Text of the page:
However, recently it's been skipping when I pedal — suddenly the pedal will just jerk down and the chain seems to slip past a few teeth. I've concluded that the crankset probably needs to be replaced.
This conclusions is most likely false. A chain does not slip on front chainrings.
There are two reasons why the chain could seemingly slip:
First, a chain can slip on rear cassette sprockets. This most often occurs when installing a new chain after the old chain has worn cassette teeth in a manner that cause them to worn only on the old chain. However, I suspect if not changing the chain for a long time and letting it wear way past the recommended wear limit of 0.5%, it might be possible that the old chain could start slipping. I have not experienced old chains slipping because I always replace my chains at 0.5% wear, and occasionally notice the chain slips so the cassette sprockets need to be replaced too.
Secondly, the freewheel in the freehub body could slip. This most often occurs in cold conditions on freewheels that have been lubricated with thick grease. The cold causes the grease to become even more thick, so thick that it prevents the pawls from engaging the freewheel ring. The fix is to remove the grease from the freehub body and install a light oil in its place. Unfortunately, freehub bodies can be difficult to open.
Since you said you replaced the chain but did not say about replacing the cassette, I suspect your slipping is of the first type, and the fix is to replace the rear cassette sprocket set.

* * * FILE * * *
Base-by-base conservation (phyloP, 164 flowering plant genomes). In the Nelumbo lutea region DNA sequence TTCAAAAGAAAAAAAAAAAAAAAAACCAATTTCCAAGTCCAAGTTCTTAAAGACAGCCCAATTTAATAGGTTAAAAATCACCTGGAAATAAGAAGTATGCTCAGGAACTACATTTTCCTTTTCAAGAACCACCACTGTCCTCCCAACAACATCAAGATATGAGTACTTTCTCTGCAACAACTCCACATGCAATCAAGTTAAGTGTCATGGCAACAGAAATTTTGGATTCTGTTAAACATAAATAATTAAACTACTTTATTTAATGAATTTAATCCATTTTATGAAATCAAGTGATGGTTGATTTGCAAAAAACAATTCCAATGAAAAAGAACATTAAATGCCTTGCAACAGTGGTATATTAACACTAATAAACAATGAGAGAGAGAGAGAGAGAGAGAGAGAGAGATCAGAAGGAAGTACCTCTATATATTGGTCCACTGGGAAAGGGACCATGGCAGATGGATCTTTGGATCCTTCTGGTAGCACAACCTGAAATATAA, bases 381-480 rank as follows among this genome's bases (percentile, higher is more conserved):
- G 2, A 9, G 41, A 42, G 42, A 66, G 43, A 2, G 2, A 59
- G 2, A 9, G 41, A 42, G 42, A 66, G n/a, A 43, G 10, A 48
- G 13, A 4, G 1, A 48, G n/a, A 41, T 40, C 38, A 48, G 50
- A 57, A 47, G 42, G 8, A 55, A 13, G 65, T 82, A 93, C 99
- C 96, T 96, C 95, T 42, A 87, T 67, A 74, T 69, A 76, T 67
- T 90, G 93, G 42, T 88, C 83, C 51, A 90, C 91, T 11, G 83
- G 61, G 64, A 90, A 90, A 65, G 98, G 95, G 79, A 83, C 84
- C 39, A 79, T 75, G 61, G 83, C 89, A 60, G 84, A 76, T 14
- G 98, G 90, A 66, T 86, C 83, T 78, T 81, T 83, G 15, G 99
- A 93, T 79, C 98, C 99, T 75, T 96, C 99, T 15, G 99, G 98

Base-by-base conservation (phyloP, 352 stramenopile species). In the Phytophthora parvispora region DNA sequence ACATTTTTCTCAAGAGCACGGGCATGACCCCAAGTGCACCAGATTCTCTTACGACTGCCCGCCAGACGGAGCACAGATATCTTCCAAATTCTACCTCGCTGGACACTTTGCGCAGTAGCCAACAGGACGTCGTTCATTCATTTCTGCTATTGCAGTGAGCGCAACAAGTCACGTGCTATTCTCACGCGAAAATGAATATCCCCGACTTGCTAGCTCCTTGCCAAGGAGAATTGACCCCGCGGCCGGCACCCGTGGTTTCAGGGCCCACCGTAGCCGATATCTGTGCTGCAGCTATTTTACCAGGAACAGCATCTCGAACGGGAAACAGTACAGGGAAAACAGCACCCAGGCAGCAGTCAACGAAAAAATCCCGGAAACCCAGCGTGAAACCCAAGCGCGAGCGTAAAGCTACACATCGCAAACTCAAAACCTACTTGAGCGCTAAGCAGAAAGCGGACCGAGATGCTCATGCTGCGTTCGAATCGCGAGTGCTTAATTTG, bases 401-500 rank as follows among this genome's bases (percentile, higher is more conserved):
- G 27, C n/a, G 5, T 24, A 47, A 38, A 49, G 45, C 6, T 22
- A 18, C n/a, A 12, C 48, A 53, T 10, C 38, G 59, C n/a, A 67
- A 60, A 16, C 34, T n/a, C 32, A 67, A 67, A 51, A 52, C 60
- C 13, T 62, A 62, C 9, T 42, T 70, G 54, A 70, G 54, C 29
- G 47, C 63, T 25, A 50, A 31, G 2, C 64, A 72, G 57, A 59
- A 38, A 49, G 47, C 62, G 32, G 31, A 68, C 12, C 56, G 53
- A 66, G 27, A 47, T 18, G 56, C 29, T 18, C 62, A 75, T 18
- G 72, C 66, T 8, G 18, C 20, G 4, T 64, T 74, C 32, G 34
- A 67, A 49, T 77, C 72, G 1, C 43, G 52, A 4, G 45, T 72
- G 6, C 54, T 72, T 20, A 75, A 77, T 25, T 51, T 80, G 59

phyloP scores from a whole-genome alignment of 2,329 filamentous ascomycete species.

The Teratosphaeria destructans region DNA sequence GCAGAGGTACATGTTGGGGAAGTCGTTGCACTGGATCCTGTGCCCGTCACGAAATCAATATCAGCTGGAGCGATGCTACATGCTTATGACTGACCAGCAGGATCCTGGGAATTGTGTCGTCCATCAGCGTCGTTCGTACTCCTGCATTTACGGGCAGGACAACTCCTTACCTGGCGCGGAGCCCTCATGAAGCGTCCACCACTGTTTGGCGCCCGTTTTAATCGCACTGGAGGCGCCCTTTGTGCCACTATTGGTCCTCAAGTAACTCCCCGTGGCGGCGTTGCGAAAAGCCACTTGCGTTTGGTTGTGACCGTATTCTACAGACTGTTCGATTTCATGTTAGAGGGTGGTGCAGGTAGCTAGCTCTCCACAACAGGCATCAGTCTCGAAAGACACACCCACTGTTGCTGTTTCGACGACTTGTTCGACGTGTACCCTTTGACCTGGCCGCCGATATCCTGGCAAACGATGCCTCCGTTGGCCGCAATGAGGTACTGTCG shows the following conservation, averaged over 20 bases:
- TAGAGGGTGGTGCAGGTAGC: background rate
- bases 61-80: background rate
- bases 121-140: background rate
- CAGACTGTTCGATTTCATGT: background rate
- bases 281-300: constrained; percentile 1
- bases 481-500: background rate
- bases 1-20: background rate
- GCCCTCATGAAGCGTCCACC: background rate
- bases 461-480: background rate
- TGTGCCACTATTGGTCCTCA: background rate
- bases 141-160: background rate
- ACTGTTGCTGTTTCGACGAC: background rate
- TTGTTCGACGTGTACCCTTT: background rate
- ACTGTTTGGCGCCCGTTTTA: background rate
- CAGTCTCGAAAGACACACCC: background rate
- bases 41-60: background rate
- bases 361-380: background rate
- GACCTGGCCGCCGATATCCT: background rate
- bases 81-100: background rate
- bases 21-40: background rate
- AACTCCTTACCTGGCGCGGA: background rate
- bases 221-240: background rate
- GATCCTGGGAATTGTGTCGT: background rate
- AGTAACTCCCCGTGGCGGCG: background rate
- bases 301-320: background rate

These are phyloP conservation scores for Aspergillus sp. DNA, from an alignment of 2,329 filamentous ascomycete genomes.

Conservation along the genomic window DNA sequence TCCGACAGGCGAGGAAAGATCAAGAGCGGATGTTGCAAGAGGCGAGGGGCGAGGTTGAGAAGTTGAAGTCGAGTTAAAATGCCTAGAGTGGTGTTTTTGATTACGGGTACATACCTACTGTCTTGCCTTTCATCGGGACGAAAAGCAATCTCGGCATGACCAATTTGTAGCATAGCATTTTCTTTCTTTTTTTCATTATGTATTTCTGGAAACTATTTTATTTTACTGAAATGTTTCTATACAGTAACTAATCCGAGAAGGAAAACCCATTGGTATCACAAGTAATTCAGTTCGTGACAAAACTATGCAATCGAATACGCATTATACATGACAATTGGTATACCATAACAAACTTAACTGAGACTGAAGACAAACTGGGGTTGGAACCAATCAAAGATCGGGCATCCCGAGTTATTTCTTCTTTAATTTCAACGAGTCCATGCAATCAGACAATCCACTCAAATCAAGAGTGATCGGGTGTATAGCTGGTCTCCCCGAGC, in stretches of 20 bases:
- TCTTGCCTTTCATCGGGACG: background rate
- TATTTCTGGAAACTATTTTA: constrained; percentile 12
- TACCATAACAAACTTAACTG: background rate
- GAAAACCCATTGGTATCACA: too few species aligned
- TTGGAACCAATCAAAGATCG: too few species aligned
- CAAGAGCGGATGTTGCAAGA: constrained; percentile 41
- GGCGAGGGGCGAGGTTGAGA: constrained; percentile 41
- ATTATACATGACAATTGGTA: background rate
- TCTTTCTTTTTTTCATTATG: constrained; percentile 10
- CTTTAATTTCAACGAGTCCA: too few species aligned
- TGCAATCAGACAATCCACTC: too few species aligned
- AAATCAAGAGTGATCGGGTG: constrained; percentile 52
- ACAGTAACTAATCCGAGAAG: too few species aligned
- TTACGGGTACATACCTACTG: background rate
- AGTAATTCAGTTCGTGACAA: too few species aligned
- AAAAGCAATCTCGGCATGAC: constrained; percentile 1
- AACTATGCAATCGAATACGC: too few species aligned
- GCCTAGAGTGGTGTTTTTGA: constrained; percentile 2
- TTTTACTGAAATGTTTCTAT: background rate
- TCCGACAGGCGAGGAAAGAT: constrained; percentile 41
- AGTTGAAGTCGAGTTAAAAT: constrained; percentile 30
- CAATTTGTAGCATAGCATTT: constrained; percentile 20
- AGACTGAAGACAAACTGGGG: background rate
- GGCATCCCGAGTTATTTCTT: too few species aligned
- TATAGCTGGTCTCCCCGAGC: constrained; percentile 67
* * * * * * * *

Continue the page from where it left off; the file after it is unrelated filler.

The rules of drivetrains are:
- A new chain may not engage to a worn cassette
- A worn chain may not engage to a new chainring
So when replacing any drivetrain component, you may in some cases need to replace everything behind it too. Example: if you replace a chainring, it might necessitate replacing the chain, which can in turn necessitate replacing the cassette.
I would never replace crankset or chainrings because of a slipping chain. The best chainrings (7075T6 / 7075T651 aluminum alloy) can last hundreds of thousands of kilometers. The only reason to replace a chainring is if the teeth have been practically worn away, or if you experience chainsuck, i.e. chain not disengaging from the chainring (happens only with long cage rear derailleurs and small chainrings, typical of MTBs -- does not happen on road bikes).